Abell 2256 is a massive galaxy cluster at z=0.058, with a 0.1-2.4 keV X-ray luminosity $L_{\rm X} \simeq 3.8 \times 10^{44}$ erg/s (e.g., Ebeling et al. 1996). The dynamical state of A2256 is complex and is thought to consist of at least three merging systems based on optical velocity dispersion (Berrington et al. 2002; Miller et al. 2003). A complex dynamical status of A2256 is also suggested by X-ray observations that detect two separate peaks in the X-ray surface brightness distribution corresponding to the primary cluster and the secondary subcluster, which is infalling onto the primary from the northeast (Briel et al. 1991; Sun et al. 2002).

Radio observations have detected complex diffuse emission on large scales (Bridle et al. 1979; Rottgering et al. 1994; Clarke & Ensslin 2006; Brentjens 2008) consisting of a bright relic, northwest of the cluster center and a fainter steep-spectrum Mpc-scale radio halo in the cluster central region. Deep observations at 1400 and 300 MHz detect diffuse radio-halo emission out to a distance from the cluster center ${\sim}1.5~ r_{\rm c} \approx 520$ kpc (Clarke & Ensslin 2006; Brentjens 2008). A detailed spectral analysis of the halo emission derived an integrated spectral index between 0.3-1.4 GHz of $\alpha =1.61$ ( $F(\nu) \propto \nu^{-\alpha}$), once the contribution from embedded discrete radio sources had been subtracted (Brentjens 2008).

3 Hadronic models: formalism

The decay chain that we consider for the injection of secondary particles in the ICM due to p-pcollisions is (Blasi & Colafrancesco 1999)

\begin{displaymath}p+p \to \pi^0 + \pi^+ + \pi^- + \rm {anything}\end{displaymath}

\begin{displaymath}\pi^0 \to \gamma \gamma\end{displaymath}

\begin{displaymath}\pi^\pm \to \mu + \nu_\mu ~~~ \mu^\pm\to {\rm e}^\pm \nu_\mu \nu_{\rm e} ,\end{displaymath}

which is a threshold reaction that requires protons with kinetic energies higher than $T_{\rm p} \approx 300$ MeV.

The injection rate of pions is

\begin{displaymath}Q_{\pi}^{\pm,\rm o}(E_{\pi^{\pm,\rm o}},t)= n_{\rm th} c
\in...
...
\sigma^{\pm,\rm o}(p)}\over
{\sqrt{1 + (m_{\rm p}c/p)^2} }},
\end{displaymath} (1)

where $n_{\rm th}$ is the number density of thermal protons, and $F_{\pi}$ is the spectrum of pions from the collision between a CRp of energy $E_{\rm p}$ and thermal protons (taken from Brunetti & Blasi 2005). The inclusive cross-section, $\sigma(p)$, is taken from the fitting formulae of Dermer (1986b), which allow us to describe separately the rates of generation of $\pi^{-}$, $\pi^{+}$, and $\pi ^o$, and $p_* = \max \{ p_{_{\rm tr} },~ p_{\pi} \}$, where $p_{\rm tr}$ is the threshold momentum of protons.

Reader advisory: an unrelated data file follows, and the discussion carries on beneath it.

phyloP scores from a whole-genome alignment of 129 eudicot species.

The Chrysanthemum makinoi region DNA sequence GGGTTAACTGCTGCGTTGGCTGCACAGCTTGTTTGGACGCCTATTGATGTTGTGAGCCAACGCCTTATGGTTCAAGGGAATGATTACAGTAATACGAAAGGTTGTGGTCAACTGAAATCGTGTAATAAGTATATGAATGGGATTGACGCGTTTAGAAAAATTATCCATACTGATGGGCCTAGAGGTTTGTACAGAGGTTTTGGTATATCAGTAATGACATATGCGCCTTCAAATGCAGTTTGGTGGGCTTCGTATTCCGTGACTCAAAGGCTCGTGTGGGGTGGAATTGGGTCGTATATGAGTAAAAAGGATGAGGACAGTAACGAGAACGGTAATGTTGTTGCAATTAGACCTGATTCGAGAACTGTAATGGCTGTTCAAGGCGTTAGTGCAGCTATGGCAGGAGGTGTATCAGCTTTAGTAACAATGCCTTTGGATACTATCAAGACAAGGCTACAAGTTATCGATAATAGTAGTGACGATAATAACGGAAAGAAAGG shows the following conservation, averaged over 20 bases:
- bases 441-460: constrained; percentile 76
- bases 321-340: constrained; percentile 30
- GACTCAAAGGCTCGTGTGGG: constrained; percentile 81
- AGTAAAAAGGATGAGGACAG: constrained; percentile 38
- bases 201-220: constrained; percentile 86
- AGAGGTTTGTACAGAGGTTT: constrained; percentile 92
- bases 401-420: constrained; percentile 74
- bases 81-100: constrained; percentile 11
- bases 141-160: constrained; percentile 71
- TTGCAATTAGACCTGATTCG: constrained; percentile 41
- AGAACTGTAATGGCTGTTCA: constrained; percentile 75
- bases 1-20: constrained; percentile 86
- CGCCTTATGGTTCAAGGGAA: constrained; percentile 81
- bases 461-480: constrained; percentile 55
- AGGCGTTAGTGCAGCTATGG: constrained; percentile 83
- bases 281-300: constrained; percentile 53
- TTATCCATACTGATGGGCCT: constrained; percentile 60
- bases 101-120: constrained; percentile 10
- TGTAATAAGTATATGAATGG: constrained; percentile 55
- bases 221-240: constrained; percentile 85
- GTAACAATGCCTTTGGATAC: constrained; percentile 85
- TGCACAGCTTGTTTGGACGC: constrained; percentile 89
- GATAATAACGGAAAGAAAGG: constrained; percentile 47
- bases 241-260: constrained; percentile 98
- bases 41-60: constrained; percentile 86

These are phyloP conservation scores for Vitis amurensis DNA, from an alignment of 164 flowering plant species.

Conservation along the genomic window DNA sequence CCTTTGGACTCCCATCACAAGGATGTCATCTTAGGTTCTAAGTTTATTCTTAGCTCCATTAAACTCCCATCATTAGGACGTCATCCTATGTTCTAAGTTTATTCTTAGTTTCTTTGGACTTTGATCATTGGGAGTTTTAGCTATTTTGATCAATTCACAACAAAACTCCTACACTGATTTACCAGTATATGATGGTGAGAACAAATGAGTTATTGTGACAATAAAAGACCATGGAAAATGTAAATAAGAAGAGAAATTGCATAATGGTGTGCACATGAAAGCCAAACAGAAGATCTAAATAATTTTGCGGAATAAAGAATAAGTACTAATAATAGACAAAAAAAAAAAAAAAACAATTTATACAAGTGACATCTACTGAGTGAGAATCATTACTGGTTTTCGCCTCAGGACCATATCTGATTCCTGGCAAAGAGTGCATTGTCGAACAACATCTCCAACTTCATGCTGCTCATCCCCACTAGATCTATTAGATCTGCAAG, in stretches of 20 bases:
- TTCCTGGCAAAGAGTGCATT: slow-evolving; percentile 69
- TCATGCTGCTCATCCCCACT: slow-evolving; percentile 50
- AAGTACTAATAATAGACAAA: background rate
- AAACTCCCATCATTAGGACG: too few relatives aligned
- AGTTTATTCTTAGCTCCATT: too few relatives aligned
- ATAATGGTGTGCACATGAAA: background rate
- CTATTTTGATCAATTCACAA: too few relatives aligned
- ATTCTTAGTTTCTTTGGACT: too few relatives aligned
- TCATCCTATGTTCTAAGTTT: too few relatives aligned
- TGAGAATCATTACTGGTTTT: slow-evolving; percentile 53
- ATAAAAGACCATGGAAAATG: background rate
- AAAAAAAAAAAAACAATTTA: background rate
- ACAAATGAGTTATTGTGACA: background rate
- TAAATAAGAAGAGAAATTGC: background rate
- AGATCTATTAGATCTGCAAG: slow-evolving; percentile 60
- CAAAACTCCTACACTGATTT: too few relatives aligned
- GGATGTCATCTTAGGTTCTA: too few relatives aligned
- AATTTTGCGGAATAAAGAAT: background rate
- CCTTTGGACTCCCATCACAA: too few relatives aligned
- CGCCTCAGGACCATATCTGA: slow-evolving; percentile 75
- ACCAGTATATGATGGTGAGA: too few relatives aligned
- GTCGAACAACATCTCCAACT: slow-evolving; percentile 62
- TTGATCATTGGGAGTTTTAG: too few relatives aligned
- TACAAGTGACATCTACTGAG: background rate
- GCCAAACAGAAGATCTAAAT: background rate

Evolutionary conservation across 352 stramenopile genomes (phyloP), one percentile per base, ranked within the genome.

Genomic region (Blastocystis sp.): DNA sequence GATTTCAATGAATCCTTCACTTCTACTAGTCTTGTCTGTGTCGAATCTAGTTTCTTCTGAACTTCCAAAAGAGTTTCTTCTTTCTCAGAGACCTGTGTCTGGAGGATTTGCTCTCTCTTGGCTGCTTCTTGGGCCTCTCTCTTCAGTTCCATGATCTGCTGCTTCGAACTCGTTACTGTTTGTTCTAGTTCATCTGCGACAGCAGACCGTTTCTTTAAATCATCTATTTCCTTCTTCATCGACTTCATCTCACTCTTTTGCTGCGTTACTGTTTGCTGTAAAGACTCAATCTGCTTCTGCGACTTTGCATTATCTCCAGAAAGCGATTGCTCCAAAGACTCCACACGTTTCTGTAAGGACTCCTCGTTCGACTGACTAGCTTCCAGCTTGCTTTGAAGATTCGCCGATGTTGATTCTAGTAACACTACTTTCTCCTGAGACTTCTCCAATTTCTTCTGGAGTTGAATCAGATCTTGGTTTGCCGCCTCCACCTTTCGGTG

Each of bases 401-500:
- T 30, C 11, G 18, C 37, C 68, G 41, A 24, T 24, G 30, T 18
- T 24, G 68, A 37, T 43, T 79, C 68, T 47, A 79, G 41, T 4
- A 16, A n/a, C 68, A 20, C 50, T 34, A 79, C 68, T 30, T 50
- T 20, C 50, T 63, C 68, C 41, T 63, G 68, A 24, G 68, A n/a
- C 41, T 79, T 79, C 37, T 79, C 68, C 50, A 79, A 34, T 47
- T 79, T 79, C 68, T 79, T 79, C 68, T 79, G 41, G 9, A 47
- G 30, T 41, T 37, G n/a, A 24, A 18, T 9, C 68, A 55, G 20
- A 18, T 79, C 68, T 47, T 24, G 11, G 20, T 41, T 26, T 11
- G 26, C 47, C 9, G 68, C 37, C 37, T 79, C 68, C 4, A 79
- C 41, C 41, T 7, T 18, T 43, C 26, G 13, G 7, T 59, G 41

The spectrum of $\gamma $-rays produced by the decay of the secondary $\pi ^o$ is (e.g., Dermer 1986a,b; Blasi & Colafrancesco 1999)

\begin{displaymath}Q_{\gamma}(E_{\gamma})
= 2 \int_{E_{\rm min}}^{E_{\rm p}^{\rm...
... }\over{
\sqrt{E_{\pi}^2 - m_{\pi}^2 c^4} }}
{\rm d} E_{\pi} ,
\end{displaymath} (2)

where $E_{\rm min} = E_{\gamma} + {1/4} m_{\pi}^2 c^4 / E_{\gamma}$.

Charged pions decay into muons and secondary pairs (electrons and positrons). Based on the assumption that secondaries are not accelerated by other mechanisms, their spectrum approaches a stationary distribution because of the competition between injection and energy losses (e.g., Dolag & Ensslin 2000)

\begin{displaymath}N_{\rm e}^{\pm}(p)=
{1 \over
{\Big\vert \left( {{{\rm d}p}\ov...
...rt }}
\int_{\rm p}^{p_{\rm max}}
Q_{\rm e}^{\pm}(p) {\rm d}p ,
\end{displaymath} (3)

where $Q_{\rm e}^{\pm}$ is the injection rate of secondaries (e.g., Blasi & Colafrancesco 1999; Moskalenko & Strong 1998), and radiative losses, which are dominant for $\gamma > 10^3$ electrons in the ICM, are given by (e.g., Sarazin 1999)

\begin{displaymath}\Big\vert \left( {{ {\rm d} p }\over{{\rm d} t}}\right)_{\rm ...
...t( {{ B_{\mu\rm G} }\over{
3.2}} \right)^2 + (1+z)^4 \right] .
\end{displaymath} (4)

Assuming a power law distribution of CRp, $N_{\rm p}(p) = K_{\rm p} p^{-s}$, the spectrum of secondaries at high energies, $\gamma > 10^3$, is $N_{\rm e}(p) \propto p^{-(s+1)} {\cal F}(p)$, where ${\cal F}$ accounts for the log-scaling of the p-p cross-section at high energies and causes the spectral shape to be slightly flatter than p-(s+1) (e.g., Brunetti & Blasi 2005). The synchrotron spectrum from secondary e$^{\pm}$ is (e.g., Rybicky & Lightman 1979)
                        $\displaystyle J_{\rm syn}(\nu)$ = $\displaystyle \sqrt{3} {{{\rm e}^3}\over{m_{\rm e} c^2}} B
\int_0^{\pi/2} {\rm ...
... sin}^2\theta \int {\rm d}p N_{\rm e}(p)
F\big( {{\nu}\over{\nu_{\rm c}}} \big)$  
  $\textstyle \simeq$ $\displaystyle C(\alpha, T) X n_{\rm th}^2
{{B^{1+\alpha} }\over{B^2 + B_{\rm cmb}^2}} \nu^{-\alpha} ,$ (5)

where C is a constant, $X=\omega_{\rm CR}/\omega_{\rm TH}$ is the ratio of the energy densities of CRp to thermal protons, F is the synchrotron kernel, $\nu_{\rm c}$ is the critical frequency, and $\alpha \simeq s/2 -\Delta$, where $\Delta \sim 0.1{-}0.15$ is due to the log-scaling of the cross-section.

\begin{figure}
\par\includegraphics[width=7cm,clip]{13177f1.ps}
\end{figure} Figure 1: